Saturday, 29 April 2017

Money talks

Want to know what the future really holds for social housing finance? Inside Housing gathered nine of the sector’s leading finance directors to find out. Jamie Obertelli reports

With last week’s pre-Budget report raising more questions than answers, Inside Housing sat down with some key industry figures, with the help of sponsors Civica, to discuss the financial issues facing the sector.

First impressions

Q What were your initial reactions to the pre-Budget report?

David Springthorpe It was a bit of a damp squib. From a housing point of view the general economic stimulus is going to be a challenge for the whole sector.

Frank Czarnowski The thing that worries me most is not the detail about housing, it is the talk about ring fences. The fact that housing is not included in the government’s ring-fencing is really worrying.

Martin Heys The chancellor spent more time talking about what he is not going to do rather than what he is going to do. You are left with a fear of the unknown that housing isn’t in this protected envelope.

Philip Toni Potentially we are looking at a 6 per cent cut per year across the other parts of the government spend, including housing. Every year for three years would be 20 per cent which doesn’t sound very healthy.

Mark Washer I think housing benefit comes into that pool of things which might be cut and I think that is far more serious for the housing association sector. We have to question whether Alistair Darling has done enough to fend off the ratings agencies.

Credit ratings

Q What impact could changes from the ratings agencies have on the sector? What are the risks?

Mark Washer If the ratings agencies downgrade the UK then what they are saying is that the country is not as credit-worthy as it was. The banks rely on the fact that the government will step in and bail us out.

Alan Park If [the UK’s credit rating is downgraded] then [as a lender] you are more exposed to the core risk of the housing association itself and this risk is probably going to go up if housing benefit is no longer paid directly to associations. We will all struggle with that and it would have a double whammy on the rating.

The banks

Q Are banks’ attitudes towards the sector changing?

Alan Park I met with three of our banks yesterday and there is a less threatening atmosphere than a year ago. There had been a risk of repricing and that was blatantly made clear to us.

John Hood We have found lenders very supportive. They are lending to us again, not on a huge scale, but the taps are certainly open again.

Craig Moule The sector needs to keep the bond market interested in a way that it hasn’t in the past. It would be wise to be more active there and ensure a bigger volume of trade.

Mark Washer That is going to happen by default because a few months ago there was no 30-year money available from the banks. You were only guaranteed pricing for five years.

Managing funding cuts

Q Having looked at the report, are you working on an assumption of what the cuts might be? Are you factoring in that government investment might fall by a certain amount?

Frank Czarnowski I would look at the level of rent increases. The level of increase is what gives us the capacity to develop or not. The Communities and Local Government department spends about £7 billion on housing and the housing benefit bill is £17 billion this year so if you want to save money I know where I would start. Whatever capital funding is there, you will spend relative to what is available. Our start is rent increases.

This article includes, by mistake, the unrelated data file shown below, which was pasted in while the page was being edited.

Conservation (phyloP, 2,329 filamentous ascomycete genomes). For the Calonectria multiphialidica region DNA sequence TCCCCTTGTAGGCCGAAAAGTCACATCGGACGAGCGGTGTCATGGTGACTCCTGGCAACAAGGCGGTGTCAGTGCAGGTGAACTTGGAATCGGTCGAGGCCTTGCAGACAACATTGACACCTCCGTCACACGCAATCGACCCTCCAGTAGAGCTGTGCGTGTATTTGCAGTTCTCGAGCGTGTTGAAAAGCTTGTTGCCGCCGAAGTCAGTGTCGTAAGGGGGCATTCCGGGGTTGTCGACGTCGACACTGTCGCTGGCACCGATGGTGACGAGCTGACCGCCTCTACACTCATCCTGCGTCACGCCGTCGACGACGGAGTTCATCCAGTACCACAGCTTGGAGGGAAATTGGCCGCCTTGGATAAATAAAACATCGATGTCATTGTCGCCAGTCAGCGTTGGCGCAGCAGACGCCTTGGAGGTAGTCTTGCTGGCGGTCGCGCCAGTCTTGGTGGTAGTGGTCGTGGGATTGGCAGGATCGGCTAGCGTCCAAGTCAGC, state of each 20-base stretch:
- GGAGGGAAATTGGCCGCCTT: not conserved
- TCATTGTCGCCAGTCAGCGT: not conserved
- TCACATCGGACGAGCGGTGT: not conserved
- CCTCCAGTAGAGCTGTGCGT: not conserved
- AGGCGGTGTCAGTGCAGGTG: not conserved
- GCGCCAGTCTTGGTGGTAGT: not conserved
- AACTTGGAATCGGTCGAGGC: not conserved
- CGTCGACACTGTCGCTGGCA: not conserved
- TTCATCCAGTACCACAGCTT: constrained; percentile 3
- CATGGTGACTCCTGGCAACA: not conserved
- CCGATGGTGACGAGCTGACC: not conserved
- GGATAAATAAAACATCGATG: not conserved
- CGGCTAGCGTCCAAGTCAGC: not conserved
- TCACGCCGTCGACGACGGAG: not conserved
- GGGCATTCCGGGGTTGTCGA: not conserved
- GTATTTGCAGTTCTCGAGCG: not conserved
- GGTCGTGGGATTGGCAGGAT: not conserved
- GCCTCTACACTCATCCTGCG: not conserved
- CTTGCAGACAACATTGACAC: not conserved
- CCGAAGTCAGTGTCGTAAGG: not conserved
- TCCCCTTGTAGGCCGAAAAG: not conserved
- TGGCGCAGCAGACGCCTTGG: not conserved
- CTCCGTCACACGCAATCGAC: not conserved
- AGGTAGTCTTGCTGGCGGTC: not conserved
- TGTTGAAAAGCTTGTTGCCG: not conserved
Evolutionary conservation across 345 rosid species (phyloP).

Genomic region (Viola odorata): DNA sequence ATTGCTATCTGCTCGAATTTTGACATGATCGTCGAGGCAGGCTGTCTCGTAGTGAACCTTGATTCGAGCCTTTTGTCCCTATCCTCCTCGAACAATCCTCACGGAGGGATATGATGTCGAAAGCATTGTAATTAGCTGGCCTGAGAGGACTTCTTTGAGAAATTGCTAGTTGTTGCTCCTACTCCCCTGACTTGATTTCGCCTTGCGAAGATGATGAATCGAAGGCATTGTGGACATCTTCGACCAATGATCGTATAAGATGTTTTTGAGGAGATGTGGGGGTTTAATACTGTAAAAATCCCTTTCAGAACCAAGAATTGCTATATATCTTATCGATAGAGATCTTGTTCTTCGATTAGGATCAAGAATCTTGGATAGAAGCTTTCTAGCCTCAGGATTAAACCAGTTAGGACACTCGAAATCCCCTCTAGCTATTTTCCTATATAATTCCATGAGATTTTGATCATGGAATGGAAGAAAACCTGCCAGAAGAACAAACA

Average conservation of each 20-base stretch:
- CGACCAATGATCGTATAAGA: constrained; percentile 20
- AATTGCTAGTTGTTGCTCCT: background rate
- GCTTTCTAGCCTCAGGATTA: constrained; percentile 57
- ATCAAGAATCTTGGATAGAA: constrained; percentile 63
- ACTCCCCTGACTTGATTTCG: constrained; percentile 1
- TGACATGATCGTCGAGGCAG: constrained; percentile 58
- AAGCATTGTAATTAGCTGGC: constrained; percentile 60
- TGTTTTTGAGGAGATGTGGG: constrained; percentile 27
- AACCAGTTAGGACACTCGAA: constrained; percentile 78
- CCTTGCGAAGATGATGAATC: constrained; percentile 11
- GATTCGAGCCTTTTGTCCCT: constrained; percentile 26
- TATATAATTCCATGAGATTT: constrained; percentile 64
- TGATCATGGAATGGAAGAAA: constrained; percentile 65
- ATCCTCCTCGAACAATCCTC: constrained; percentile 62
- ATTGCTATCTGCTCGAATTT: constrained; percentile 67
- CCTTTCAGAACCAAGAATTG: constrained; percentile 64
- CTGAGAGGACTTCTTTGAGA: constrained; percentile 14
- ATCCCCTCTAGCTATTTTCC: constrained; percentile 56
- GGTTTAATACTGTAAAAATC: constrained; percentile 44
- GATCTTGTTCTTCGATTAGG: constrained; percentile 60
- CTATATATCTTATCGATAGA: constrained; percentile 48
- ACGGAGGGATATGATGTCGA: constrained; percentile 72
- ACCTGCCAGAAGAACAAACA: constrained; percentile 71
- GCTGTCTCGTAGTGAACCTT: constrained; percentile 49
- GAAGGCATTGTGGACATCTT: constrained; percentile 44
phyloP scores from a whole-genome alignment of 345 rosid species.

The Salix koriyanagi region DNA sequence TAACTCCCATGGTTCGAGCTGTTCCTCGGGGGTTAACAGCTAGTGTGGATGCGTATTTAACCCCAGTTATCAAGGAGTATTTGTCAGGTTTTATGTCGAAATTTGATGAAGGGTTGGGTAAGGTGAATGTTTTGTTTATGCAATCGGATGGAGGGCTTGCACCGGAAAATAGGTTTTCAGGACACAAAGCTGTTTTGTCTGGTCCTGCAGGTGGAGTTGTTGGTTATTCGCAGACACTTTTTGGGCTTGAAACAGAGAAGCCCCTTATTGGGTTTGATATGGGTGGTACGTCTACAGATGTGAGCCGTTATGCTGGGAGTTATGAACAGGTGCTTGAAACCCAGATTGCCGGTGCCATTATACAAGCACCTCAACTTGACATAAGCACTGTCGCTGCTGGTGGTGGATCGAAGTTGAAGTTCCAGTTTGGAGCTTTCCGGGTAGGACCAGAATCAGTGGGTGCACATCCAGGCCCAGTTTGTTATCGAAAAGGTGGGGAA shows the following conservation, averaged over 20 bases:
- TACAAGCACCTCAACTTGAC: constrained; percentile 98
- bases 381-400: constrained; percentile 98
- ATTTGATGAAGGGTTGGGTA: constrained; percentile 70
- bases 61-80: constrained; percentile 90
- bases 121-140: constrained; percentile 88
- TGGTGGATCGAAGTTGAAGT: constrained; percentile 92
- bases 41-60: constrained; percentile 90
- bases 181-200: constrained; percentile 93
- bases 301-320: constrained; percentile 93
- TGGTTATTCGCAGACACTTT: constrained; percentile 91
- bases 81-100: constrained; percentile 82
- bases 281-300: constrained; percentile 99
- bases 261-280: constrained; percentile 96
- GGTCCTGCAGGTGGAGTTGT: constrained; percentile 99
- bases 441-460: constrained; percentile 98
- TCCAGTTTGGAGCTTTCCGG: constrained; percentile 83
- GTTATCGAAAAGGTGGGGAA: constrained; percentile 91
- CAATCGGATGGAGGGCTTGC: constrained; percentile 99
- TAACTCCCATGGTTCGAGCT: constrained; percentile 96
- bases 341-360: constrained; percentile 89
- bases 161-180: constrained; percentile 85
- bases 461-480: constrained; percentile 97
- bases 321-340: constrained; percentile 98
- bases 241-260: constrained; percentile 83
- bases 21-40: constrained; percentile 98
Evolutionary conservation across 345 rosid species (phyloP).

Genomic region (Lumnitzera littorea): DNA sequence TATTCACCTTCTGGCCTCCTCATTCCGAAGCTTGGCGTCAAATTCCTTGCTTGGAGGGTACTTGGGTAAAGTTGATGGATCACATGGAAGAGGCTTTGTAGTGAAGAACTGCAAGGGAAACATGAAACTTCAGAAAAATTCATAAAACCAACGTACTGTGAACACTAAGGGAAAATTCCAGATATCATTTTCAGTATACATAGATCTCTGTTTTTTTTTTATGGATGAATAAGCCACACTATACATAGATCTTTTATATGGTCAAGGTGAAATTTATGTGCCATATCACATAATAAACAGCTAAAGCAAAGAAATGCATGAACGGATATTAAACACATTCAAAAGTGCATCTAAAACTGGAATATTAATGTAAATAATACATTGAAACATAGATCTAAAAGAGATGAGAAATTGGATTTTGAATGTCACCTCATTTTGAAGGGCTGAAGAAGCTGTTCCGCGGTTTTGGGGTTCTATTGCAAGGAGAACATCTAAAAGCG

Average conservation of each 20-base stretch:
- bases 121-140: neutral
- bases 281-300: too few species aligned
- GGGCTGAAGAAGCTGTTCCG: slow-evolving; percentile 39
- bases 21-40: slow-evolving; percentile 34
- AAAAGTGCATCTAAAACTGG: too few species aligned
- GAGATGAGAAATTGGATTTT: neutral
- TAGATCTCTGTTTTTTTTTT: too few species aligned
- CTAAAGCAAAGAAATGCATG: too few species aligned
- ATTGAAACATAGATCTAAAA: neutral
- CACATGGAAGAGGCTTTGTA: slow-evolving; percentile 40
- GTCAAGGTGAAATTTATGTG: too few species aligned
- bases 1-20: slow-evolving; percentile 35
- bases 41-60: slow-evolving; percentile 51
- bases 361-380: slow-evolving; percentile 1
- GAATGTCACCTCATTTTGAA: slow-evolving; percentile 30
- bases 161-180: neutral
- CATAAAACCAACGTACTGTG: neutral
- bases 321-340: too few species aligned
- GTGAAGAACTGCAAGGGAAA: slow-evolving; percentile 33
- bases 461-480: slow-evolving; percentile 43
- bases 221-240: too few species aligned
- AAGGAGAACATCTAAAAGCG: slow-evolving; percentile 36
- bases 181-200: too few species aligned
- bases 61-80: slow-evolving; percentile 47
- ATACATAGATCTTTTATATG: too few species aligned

Martin Heys At the moment our planning is a relatively modest continuation of a programme of about 500 or 600 units a year.

Mark Washer Our working assumption is that grant rates will go down roughly to where they were two years ago. If they don’t, we will take a position about whether we build anything but are expecting that broadly we will continue to develop the same number of units we have for the past couple of years [about 1,300 units per year].

Local authority land supply

Q The report pledged to look at expanding the public land initiative and it has been suggested that councils are not managing their land supplies as well as they might. Do you agree with this?

Bob Dagger With the right incentives local authorities are capable of bringing a lot more to the table. When we engage with the county council we find local authorities are fairly significant land holders and it is vital we get support for development across those authorities. However, the ministry of defence and others need to bring their land to the table.

Philip Toni Is now the time to be selling though? The problem is that, strategically, it might not be a good idea to be flogging off large amounts of public land assets in the next three or four years.

Martin Heys We work almost exclusively in London [where] local authorities don’t own much land but government owns huge tracts.

Mark Washer Boris [Johnson, mayor of London] reckons he can free up 30,000 units worth of land. It remains to be seen if it will work.

Martin Heys If you are a local authority you are starved for capital. Why would you sell a piece of land now and get virtually nothing for it?

Expert opinions

It is quite clear that banks take a lot of comfort from the regulation currently delivered by the TSA and they are worried about the Conservatives getting rid of it.
Frank Czarnowski

We want to know what is happening with decent homes and the sorts of funds we will get for major repairs so we can actually do some planning. We will be keeping an eye on the HRA [Housing Reveenue Account] review.
Bob Dagger

The one thing that is consoling in the report is a line about reducing consultancy spend. We have all seen efficiency regimes run by consultants and they rarely stick.
David Springthorpe

 

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